Face it, audiences today are easily offended by satire—and the younger members of the audience (coveted by the entertainment industry) have the thinnest skins of all. What a surprising turnaround. Just a few years ago, parents wanted to censor comedians, but young people had open minds. Nowadays the parents are tolerant but their children demand trigger warnings!

George Carlin once challenged establishment taboos with his daring routine on “Seven Words You Can’t Say on Television.” All those words are now on television. But what modern-day Carlin would dare do a similar routine on the seven—or perhaps seventy or seven hundred—things you can’t say on a college campus?

Given this situation, who can blame movie studios for bankrolling goofball comedies, while avoiding controversial satires? Even if they somehow manage to avoid offending touchy youngsters, they might run afoul of North Korea or some terrorist group. Just ask the folks at Sony if they plan to do a sequel to The Interview.

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Meanwhile, the epicenter of satire has shifted to the Internet, and its best-known source is The Onion. The Onion was founded by students at the University of Wisconsin as a print periodical in 1988, but didn’t discover its true destiny until it expanded on to the Internet in 1996. Today The Onion is a media powerhouse and the most popular source of satirical humor on the web.

The Onion has enjoyed a good run. And even today it occasionally scores a bull’s-eye with its barbs. But much of its content now seems tired, even banal. The lead headline on the site right now is “Frustrated Man Doesn’t Know What Else He Can Do to Get Cat Purring.” You can compare that with Lenny Bruce or George Carlin and draw your own conclusions. But here’s my verdict: When the history of modern satire is written, The Onion will rank a couple of steps below Mad magazine.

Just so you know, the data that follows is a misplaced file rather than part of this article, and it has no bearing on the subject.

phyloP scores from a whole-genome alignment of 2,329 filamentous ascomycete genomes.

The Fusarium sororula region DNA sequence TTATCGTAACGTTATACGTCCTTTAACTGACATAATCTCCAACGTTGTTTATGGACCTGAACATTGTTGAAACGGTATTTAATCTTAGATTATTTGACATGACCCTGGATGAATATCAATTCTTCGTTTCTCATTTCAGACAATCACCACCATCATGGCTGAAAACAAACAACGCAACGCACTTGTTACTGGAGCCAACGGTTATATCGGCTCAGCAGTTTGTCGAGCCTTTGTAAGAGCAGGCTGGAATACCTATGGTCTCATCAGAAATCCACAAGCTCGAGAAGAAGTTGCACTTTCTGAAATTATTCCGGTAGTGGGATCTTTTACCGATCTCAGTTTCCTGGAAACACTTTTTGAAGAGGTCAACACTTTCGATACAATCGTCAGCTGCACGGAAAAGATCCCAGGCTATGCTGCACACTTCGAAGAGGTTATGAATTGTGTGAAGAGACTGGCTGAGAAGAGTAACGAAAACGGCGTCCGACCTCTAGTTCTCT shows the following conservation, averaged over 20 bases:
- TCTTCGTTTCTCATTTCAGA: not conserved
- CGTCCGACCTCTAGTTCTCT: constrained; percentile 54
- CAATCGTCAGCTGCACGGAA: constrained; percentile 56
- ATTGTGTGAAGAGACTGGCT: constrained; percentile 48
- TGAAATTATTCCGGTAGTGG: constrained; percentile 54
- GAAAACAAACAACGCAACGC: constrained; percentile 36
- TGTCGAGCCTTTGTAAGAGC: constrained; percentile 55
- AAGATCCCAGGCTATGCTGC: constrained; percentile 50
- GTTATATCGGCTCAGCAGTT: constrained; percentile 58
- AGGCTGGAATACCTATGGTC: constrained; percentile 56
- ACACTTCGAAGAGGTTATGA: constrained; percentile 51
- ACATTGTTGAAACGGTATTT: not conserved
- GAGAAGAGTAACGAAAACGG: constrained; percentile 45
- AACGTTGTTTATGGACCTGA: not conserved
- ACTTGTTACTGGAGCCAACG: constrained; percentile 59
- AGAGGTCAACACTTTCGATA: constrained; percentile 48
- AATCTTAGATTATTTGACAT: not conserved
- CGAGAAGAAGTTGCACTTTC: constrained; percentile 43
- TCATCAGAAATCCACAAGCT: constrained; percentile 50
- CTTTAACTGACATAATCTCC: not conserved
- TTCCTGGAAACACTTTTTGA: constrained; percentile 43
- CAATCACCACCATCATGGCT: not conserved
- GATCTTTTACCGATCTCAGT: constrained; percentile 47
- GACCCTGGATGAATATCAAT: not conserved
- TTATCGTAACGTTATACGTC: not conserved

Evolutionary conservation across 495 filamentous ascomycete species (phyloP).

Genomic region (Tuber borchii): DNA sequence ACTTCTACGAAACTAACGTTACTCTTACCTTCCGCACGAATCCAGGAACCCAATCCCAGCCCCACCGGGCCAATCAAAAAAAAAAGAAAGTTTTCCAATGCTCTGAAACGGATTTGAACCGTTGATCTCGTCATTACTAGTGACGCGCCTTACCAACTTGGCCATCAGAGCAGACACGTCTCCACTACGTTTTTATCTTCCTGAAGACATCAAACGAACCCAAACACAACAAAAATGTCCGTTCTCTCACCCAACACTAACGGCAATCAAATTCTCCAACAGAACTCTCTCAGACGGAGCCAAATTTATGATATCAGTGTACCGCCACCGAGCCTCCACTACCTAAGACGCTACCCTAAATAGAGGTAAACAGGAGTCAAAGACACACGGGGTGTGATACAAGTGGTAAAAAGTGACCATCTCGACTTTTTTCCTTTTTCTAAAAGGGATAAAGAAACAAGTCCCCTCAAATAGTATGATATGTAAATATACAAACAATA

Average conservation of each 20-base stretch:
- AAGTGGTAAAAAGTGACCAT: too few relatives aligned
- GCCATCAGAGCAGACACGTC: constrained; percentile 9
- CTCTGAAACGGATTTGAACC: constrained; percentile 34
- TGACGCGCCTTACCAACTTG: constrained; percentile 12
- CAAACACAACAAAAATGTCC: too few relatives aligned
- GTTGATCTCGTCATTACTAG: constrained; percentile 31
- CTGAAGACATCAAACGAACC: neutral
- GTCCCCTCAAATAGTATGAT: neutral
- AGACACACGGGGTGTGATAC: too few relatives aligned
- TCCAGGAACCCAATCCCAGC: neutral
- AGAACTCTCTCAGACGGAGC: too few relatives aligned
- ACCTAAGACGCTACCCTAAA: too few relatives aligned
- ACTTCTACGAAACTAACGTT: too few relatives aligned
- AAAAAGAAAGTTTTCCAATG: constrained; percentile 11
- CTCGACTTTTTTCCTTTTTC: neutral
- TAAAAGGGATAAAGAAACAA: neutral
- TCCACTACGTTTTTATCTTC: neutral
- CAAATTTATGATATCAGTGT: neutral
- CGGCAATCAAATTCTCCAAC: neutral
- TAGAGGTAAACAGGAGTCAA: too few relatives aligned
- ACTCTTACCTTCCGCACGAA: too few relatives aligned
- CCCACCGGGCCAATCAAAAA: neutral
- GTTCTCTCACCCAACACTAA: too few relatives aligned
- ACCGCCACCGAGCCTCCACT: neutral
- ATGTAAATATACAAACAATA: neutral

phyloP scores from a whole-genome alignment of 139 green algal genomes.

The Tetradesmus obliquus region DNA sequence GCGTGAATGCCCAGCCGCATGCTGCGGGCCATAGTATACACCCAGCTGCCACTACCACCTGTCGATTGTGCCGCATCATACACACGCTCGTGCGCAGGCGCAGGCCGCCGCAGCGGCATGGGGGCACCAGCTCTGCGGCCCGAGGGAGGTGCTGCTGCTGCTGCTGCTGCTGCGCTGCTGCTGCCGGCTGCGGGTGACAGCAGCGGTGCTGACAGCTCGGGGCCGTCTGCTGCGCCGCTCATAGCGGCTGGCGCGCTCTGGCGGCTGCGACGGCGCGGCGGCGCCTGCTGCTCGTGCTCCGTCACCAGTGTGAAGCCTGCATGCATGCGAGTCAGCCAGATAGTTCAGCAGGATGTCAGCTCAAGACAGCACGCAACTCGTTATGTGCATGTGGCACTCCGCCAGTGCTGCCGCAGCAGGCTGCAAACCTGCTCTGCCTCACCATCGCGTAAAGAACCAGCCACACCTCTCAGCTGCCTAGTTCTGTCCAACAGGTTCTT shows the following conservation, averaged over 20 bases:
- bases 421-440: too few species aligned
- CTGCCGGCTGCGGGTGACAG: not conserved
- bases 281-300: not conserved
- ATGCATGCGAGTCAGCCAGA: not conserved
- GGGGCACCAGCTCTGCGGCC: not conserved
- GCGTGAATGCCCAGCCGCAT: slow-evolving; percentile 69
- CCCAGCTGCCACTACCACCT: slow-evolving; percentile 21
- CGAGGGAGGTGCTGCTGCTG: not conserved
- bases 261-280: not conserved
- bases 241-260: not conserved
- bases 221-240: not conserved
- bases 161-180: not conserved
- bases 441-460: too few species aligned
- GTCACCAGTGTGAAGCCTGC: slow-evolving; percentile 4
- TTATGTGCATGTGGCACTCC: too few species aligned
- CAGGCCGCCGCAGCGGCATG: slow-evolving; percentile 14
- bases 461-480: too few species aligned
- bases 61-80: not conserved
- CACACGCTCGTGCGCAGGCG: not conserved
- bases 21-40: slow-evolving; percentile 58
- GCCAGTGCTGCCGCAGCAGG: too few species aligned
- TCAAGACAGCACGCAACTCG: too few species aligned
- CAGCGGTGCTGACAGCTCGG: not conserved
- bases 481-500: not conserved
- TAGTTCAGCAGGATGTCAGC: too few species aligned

You can only push the “fake news” concept so far before it turns into a stale formula. And the field is getting more crowded. Fake news is everywhere on the web, as numerous sites as others emulate the success of The Onion. We now have Evening Harold, CityWorldNews, The Beaverton, National Report, and many other satirical websites vying for clicks and links. We have specialized sites now, such as Reductress, which specializes in “fake women’s news.” The Unreal Times boasts that it is India’s favorite satire website. The Civilian publishes satirical articles about New Zealand. That Oregon Life specializes in satirical stories about the Beaver State.

Even highbrow publications, such as The New Yorker, are now imitating The Onion—a surprising turn of events given the extraordinary homegrown tradition of comic writing associated with that magazine. Does a periodical that once featured James Thurber, S.J. Perelman, Dorothy Parker, and Woody Allen really need to imitate clickbait websites?

With the shift to the web, the subjects of satire have been downgraded. Satirists once targeted the powerful and the famous. But now a growing number of satirical websites focus their barbs on dumb tabloid news—taking subjects that are silly to begin with, and constructing parodies that make them seem sillier.